whereis -m hier
Here, only the most important directories in the system will be presented.
/bin is a place for most commonly used terminal commands, like ls, mount, rm, etc.
/boot contains files needed to start up the system, including the Linux kernel, a RAM disk image and bootloader configuration files.
/dev contains all device files, which are not regular files but instead refer to various hardware devices on the system, including hard drives.
/etc contains system-global configuration files, which affect the system's behavior for all users.
/home home sweet home, this is the place for users' home directories.
/lib contains very important dynamic libraries and kernel modules
/media is intended as a mount point for external devices, such as hard drives or removable media (floppies, CDs, DVDs).
/mnt is also a place for mount points, but dedicated specifically to "temporarily mounted" devices, such as network filesystems.
/opt can be used to store additional software for your system, which is not handled by the package manager.
/proc is a virtual filesystem that provides a mechanism for kernel to send information to processes.
/root is the superuser's home directory, not in /home/ to allow for booting the system even if /home/ is not available.
/run is a tmpfs (temporary file system) available early in the boot process where ephemeral run-time data is stored. Files under this directory are removed or truncated at the beginning of the boot process. (It deprecates various legacy locations such as /var/run, /var/lock, /lib/init/rw in otherwise non-ephemeral directory trees as well as /dev/.* and /dev/shm which are not device files.)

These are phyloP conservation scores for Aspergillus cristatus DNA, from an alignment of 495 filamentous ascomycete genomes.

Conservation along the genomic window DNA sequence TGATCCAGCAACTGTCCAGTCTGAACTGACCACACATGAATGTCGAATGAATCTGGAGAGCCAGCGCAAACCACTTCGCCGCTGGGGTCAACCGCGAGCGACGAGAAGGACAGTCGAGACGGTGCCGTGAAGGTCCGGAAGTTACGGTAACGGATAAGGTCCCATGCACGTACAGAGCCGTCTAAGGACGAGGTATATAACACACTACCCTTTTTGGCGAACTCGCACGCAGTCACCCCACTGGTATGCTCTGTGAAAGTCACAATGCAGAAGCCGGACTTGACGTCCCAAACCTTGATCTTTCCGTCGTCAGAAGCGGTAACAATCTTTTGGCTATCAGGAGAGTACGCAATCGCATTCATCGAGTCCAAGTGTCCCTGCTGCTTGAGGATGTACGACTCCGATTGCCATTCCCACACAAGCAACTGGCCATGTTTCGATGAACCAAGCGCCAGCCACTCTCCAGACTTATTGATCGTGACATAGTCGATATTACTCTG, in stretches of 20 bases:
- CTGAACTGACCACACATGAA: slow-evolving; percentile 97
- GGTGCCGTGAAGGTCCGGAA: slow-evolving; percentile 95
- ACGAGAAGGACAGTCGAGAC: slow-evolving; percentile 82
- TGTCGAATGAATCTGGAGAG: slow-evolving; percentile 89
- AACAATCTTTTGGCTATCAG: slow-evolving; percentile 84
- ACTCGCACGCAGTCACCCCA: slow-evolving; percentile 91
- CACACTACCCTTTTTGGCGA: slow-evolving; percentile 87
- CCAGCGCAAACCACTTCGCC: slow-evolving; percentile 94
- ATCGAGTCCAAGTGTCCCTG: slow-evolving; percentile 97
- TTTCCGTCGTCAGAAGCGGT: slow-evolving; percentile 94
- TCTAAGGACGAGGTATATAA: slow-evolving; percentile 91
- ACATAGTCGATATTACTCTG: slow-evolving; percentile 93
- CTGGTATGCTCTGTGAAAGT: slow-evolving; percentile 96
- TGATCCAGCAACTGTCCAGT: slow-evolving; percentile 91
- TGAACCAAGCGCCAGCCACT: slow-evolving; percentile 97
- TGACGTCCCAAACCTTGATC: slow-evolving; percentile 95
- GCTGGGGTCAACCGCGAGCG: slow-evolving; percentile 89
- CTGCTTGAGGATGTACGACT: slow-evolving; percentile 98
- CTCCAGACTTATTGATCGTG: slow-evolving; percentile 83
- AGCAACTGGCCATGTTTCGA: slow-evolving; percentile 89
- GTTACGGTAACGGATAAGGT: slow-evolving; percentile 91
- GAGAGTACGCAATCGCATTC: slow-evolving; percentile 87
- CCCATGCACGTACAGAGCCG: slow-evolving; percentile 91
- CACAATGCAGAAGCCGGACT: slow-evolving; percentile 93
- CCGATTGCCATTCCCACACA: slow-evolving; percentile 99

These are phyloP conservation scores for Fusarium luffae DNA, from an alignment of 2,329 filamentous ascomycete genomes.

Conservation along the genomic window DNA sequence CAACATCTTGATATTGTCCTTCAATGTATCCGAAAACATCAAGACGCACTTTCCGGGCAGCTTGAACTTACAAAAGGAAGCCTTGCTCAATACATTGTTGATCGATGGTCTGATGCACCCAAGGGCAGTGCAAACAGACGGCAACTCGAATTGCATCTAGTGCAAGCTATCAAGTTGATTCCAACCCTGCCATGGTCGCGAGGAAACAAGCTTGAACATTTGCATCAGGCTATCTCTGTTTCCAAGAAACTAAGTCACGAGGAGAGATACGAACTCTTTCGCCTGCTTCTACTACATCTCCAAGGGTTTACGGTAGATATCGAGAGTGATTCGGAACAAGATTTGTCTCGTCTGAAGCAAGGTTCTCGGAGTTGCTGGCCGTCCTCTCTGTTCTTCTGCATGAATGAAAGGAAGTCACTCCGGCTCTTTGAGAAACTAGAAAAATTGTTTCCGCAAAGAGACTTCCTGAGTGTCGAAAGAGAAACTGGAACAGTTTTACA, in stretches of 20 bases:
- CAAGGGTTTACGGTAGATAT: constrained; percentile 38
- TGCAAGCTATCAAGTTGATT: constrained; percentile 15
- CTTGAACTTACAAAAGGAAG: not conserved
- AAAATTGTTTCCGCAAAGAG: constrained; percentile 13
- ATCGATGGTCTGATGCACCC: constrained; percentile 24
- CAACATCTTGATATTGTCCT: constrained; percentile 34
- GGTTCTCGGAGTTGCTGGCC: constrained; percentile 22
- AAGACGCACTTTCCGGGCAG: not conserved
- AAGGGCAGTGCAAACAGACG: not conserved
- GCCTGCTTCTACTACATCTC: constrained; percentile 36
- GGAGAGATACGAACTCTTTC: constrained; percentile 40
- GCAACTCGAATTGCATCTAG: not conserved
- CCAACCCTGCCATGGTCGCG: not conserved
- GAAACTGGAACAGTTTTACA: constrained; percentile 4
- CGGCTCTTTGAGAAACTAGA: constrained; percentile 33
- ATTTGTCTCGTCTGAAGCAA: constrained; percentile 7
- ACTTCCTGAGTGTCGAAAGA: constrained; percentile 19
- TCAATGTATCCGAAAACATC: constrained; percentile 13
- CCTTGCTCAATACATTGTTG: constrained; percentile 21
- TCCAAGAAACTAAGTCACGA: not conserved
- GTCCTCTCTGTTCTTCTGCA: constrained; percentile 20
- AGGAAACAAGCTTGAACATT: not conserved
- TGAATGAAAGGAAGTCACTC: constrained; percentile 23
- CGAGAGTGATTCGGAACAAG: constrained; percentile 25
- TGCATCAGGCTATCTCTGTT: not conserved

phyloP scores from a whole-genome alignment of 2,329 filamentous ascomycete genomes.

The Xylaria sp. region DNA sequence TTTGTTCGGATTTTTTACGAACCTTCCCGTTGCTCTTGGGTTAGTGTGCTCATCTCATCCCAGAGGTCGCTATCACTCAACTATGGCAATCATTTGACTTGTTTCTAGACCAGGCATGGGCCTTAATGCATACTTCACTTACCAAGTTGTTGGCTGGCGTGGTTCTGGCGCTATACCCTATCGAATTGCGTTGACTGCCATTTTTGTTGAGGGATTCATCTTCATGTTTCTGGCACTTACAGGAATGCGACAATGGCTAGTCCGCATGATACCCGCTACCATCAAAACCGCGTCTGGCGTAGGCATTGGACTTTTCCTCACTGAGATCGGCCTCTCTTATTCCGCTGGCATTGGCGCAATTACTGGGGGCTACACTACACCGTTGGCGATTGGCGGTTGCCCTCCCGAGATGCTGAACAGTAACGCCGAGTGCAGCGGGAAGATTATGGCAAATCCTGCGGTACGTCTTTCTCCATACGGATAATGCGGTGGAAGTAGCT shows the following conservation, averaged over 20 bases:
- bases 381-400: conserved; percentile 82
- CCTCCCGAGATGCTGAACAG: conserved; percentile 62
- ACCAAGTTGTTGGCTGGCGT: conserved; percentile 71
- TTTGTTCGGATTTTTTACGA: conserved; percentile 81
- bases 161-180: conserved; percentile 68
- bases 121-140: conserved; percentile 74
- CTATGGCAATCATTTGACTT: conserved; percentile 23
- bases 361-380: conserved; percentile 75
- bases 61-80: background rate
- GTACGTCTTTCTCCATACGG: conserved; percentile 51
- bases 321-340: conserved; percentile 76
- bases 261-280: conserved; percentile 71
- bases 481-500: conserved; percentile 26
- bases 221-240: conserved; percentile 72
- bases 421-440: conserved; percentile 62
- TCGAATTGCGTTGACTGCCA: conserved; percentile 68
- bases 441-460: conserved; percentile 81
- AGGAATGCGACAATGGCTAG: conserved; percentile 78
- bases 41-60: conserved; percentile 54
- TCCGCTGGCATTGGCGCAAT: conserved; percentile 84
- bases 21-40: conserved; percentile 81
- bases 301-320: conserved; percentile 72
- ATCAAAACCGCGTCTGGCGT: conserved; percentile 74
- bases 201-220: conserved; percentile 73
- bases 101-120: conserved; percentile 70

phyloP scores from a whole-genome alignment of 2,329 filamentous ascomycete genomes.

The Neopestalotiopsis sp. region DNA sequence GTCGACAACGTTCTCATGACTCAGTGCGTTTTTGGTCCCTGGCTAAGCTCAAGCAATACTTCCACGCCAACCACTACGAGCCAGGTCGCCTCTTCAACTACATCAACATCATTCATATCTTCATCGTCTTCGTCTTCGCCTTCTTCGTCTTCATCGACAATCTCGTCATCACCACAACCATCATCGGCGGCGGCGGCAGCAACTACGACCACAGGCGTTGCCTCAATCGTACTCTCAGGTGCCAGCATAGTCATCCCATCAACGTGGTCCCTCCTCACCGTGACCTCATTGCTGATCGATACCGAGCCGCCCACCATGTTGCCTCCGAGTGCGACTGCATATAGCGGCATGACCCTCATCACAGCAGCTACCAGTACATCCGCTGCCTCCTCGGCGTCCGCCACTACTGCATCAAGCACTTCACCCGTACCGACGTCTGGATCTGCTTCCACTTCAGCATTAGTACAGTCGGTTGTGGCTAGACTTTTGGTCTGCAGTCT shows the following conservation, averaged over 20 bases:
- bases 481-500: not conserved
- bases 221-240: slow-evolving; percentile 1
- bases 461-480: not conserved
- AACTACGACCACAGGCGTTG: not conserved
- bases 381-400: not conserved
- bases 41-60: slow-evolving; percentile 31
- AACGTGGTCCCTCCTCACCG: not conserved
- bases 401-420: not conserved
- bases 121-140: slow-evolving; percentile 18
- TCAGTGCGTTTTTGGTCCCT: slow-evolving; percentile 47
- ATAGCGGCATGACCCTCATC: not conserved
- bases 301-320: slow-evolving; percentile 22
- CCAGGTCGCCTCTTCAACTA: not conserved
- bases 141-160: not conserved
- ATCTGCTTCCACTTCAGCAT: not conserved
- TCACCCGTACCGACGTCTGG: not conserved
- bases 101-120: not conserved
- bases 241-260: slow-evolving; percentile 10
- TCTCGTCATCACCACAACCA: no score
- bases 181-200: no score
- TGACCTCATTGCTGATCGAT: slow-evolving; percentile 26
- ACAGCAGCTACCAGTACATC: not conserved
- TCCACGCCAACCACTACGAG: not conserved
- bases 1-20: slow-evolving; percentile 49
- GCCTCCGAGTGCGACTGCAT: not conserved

/sbin contains important administrative commands that should generally only be employed by the superuser.
/srv can contain data directories of services such as HTTP (/srv/www/) or FTP.
/sys is a virtual filesystem that can be accessed to set or obtain information about the kernel's view of the system.
/tmp is a place for temporary files used by applications.
/usr contains the majority of user utilities and applications, and partly replicates the root directory structure, containing for instance, among others, /usr/bin/ and /usr/lib.
/var is dedicated to variable data, such as logs, databases, websites, and temporary spool (e-mail etc.) files that persist from one boot to the next. A notable directory it contains is /var/log where system log files are kept.
Please refer to the Filesystem Hierarchy Standard (FHS) for Linux for this.
/bin : For binaries usable before the /usr partition is mounted. This is used for trivial binaries used in the very early boot stage or ones that you need to have available in booting single-user mode.
Think of binaries like cat, ls, etc.
/sbin : Same, but for scripts with superuser (root) privileges required.
/usr/bin : Same as first, but for general system-wide binaries.
/usr/sbin : Same as above, but for scripts with superuser (root) privileges required.
For system-wide available scripts:
For user-scoped scripts:
use ~/bin (a personal bin folder in your home directory).
The FHS says for /usr/local:
Tertiary hierarchy for local data, specific to this host. Typically has further subdirectories, e.g., bin/, lib/, share/.
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Linux Notes by Milad As (Ravexina) is licensed under a Creative Commons Attribution-NonCommercial-ShareAlike 4.0 International License.